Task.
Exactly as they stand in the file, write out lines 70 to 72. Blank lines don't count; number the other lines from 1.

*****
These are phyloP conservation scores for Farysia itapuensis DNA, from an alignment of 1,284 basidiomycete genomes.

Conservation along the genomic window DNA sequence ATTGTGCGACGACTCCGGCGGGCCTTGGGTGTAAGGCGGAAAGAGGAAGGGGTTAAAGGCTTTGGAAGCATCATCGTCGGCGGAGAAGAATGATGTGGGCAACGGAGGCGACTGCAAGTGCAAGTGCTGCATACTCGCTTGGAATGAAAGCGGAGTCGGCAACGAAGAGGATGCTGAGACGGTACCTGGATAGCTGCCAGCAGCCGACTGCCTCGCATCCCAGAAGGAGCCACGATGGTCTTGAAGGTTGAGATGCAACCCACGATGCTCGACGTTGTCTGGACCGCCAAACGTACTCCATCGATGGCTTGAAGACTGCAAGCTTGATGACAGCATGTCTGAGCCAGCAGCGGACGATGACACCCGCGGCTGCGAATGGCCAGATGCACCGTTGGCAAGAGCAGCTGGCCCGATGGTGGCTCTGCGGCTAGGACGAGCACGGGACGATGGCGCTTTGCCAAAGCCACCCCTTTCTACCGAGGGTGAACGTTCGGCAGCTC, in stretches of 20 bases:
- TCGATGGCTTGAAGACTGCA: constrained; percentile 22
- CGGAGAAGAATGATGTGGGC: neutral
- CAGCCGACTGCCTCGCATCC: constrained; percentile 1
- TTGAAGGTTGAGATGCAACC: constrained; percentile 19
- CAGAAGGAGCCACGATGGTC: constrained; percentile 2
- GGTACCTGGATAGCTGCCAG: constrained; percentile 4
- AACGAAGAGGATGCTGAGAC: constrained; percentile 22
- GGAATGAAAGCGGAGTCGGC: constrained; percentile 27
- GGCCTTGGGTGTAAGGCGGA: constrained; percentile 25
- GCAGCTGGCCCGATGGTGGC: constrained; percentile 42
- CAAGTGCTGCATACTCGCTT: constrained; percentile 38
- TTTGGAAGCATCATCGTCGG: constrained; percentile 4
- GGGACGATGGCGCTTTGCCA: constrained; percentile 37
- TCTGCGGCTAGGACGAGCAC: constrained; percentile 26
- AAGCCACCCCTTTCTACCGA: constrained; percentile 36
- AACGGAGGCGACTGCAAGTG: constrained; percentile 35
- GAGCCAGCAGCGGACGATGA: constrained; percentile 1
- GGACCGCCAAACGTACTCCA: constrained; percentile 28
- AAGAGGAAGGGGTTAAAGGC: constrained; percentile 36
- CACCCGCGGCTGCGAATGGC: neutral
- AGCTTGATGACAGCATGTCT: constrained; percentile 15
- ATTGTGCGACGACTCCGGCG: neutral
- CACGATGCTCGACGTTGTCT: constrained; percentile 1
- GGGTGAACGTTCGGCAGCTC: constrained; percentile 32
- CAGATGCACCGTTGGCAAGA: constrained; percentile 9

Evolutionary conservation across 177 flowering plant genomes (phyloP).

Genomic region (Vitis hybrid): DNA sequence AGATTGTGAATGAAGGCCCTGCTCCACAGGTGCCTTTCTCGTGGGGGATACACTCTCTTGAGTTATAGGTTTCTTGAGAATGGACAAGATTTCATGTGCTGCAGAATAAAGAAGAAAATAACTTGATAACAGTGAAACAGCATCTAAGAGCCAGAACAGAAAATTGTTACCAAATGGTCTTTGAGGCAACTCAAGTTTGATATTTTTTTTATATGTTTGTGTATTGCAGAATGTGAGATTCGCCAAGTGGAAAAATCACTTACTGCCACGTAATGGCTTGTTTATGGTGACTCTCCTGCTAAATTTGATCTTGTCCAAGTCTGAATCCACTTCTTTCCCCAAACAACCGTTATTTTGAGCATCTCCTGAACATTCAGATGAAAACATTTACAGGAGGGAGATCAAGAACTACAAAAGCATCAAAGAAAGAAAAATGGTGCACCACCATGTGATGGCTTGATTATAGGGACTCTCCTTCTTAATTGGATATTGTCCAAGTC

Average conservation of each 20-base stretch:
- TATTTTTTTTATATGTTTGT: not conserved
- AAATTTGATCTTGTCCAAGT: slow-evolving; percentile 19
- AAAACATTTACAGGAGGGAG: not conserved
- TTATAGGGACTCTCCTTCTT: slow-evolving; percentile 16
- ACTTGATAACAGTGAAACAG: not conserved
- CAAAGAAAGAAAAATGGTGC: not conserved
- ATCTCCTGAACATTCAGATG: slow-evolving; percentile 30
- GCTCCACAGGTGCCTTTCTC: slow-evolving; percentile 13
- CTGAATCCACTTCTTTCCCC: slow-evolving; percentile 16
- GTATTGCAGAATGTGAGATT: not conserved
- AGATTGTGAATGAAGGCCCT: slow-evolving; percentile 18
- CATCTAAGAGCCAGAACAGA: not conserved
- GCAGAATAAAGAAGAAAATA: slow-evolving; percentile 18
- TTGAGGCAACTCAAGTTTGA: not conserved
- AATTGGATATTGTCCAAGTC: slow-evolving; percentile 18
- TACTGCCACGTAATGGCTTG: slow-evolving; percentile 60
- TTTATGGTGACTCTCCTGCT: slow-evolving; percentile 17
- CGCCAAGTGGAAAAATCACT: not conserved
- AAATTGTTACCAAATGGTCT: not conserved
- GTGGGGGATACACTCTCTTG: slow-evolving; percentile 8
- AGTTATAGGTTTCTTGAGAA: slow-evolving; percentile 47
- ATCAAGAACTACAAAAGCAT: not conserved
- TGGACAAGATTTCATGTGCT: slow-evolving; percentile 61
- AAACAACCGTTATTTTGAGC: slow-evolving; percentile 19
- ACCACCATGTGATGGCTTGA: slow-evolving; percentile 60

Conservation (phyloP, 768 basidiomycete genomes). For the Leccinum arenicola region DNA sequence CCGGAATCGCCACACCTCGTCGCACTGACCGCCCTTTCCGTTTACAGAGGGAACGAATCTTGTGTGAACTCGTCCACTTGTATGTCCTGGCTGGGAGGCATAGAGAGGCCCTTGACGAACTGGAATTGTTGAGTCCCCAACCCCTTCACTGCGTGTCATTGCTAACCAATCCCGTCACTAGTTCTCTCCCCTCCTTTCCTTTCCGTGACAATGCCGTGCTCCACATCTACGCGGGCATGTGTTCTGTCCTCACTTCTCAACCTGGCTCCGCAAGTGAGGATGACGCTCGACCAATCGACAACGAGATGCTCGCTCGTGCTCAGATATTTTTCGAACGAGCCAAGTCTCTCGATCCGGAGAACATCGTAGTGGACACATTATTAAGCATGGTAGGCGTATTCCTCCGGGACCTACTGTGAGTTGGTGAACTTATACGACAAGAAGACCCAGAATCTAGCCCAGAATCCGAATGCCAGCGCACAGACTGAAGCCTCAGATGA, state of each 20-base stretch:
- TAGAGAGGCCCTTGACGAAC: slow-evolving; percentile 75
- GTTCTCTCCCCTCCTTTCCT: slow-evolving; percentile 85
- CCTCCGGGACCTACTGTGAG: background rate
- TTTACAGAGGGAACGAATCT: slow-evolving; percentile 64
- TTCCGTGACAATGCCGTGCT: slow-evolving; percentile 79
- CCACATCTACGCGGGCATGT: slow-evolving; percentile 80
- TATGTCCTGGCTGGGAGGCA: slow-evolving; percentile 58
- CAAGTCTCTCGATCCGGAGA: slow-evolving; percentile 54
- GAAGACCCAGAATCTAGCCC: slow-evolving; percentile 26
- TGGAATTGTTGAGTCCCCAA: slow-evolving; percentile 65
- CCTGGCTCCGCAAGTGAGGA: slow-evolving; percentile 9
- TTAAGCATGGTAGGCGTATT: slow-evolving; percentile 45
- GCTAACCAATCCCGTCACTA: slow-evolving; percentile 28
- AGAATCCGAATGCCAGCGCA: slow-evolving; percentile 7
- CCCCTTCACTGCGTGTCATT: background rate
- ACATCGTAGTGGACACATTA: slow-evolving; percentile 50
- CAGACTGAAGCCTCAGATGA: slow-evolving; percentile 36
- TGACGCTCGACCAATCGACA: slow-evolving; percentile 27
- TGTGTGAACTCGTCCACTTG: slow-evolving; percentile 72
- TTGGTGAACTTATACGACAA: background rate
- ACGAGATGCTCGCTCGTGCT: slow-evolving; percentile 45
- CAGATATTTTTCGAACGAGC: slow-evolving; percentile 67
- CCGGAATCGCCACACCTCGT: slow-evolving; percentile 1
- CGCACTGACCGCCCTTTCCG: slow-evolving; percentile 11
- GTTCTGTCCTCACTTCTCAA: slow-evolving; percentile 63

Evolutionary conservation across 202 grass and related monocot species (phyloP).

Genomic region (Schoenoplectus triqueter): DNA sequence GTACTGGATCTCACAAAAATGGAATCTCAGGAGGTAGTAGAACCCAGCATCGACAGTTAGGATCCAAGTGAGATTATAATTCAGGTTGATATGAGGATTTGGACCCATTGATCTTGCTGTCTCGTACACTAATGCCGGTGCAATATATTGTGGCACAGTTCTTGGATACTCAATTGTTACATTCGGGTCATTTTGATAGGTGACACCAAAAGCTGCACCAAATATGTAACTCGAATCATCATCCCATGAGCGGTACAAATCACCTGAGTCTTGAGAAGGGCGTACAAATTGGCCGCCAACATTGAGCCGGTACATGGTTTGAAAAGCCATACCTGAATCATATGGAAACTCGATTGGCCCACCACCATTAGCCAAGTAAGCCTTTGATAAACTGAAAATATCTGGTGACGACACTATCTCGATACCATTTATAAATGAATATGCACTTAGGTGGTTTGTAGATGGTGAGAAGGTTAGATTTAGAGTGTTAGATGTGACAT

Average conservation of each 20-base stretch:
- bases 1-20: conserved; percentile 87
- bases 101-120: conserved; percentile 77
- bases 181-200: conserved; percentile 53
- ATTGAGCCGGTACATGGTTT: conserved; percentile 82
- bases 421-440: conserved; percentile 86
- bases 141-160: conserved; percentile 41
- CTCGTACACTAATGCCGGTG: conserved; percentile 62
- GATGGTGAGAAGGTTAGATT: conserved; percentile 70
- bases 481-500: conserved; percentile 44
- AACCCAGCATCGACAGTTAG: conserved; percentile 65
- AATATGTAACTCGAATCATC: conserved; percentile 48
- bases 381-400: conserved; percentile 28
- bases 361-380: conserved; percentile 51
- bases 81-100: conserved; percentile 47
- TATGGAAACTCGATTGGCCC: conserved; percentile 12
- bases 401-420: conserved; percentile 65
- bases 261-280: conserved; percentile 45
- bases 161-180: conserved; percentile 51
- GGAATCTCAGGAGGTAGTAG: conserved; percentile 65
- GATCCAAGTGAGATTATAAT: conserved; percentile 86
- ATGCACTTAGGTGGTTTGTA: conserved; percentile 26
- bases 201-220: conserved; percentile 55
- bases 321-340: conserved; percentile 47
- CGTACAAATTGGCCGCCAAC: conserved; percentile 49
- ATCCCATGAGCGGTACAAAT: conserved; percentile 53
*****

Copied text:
- AGAATCCGAATGCCAGCGCA: slow-evolving; percentile 7
- CCCCTTCACTGCGTGTCATT: background rate
- ACATCGTAGTGGACACATTA: slow-evolving; percentile 50